Wedding invitations are a custom product, which means if you’re hiring a stationer (or even printing your own) you can expect to pay a solid portion of your budget. We recommend turning to handmade artisans who offer plenty of fresh, stylish designs in a variety of budgets to suit your needs. (Browse our hand-picked artisans now in The Marketplace!) You can also check out a local print shop – or stationers – and get an estimate of what works with your budget. A small budget can mean a stylish invite – with a little creative cost-cutting. For example, instead of a reply card with envelope (all of which come custom printed and packaged), consider a shop that offers a postcard reply. It will cut costs a bit and save money on postage (since a postcard stamp costs less than a standard envelope).
Mistake #3: Waiting too long to place an order.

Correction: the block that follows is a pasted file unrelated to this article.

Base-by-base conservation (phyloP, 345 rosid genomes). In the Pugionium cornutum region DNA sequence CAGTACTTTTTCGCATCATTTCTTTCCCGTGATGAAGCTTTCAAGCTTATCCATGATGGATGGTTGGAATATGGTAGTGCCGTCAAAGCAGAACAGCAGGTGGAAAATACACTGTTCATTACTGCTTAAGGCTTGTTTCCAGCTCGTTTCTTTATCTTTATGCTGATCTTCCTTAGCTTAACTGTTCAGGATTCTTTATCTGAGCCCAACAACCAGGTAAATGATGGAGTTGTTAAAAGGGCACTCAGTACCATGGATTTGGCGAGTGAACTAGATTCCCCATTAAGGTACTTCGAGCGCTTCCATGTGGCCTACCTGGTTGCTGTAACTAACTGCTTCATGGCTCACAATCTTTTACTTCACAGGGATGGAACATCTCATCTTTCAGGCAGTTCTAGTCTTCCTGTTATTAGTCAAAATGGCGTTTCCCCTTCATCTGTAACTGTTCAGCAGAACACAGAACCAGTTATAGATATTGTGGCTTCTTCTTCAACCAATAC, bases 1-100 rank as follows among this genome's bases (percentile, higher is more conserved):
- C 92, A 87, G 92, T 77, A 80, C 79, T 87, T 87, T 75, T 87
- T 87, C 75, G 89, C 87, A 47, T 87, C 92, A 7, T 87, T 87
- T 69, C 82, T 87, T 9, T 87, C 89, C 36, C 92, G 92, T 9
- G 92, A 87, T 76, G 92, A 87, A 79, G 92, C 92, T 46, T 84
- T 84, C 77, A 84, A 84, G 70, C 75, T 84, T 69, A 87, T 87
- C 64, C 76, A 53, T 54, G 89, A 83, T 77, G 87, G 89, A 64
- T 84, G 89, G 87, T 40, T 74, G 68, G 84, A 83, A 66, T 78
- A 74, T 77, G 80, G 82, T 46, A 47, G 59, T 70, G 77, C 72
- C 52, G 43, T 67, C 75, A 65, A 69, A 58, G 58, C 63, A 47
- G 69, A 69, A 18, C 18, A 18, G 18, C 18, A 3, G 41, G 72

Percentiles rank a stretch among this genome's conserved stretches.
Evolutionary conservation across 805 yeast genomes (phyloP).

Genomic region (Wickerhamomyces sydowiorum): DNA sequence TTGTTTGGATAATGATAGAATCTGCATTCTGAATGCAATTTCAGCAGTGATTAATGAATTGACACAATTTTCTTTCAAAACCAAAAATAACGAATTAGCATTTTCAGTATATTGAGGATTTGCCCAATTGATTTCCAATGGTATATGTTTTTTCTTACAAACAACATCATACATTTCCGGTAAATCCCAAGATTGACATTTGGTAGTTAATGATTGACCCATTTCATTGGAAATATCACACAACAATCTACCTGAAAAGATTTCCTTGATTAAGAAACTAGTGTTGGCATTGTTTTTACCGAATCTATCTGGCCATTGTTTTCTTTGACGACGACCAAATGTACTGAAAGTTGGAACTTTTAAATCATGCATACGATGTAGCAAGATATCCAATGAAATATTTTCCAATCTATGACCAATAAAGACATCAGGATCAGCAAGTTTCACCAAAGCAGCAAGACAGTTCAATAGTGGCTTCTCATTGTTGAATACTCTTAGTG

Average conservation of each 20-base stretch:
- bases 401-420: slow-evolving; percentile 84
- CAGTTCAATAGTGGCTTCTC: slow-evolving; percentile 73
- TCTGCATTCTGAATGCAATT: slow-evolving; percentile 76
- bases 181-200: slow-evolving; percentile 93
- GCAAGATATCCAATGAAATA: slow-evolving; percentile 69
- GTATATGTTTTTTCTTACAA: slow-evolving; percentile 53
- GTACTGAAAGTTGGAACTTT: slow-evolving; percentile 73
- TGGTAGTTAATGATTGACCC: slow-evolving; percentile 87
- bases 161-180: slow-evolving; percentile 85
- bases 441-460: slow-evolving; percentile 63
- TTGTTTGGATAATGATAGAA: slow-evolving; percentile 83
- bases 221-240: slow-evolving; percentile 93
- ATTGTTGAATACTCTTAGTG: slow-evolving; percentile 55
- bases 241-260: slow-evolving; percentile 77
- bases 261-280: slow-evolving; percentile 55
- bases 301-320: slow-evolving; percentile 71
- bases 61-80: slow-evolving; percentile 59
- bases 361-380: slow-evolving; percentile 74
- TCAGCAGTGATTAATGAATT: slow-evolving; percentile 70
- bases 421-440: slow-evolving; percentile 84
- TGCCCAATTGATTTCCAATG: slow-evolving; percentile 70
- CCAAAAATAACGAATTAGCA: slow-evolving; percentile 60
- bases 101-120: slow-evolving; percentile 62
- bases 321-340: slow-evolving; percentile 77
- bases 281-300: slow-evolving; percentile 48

Once you’ve selected the perfect wedding invitation, put down that deposit. Work with the printer to establish a timeline that works with their schedule and yours, leaving a little leeway just in case for assembly, addressing, and delivery to the post office.
Mistake #4: Incorrect postage. (This one’s a doozy.)
Thanks to my mother’s advice (thanks, Ma!) I took one of my wedding invitations to the post office, fully assembled, to find out the amount of postage. I was informed that my envelope was slightly too bulky, even though the size was conducive to the ‘standard’ mailing size; therefore, we would need to apply additional postage to each invitation. The post office lady informed me that if I hadn’t brought in a sample, every invitation would have been marked ‘insufficient postage’ with an ugly red stamp and returned to my address days later. Every. last. one. What a nightmare! Disaster averted – hopefully you’ll heed the same amazing advice.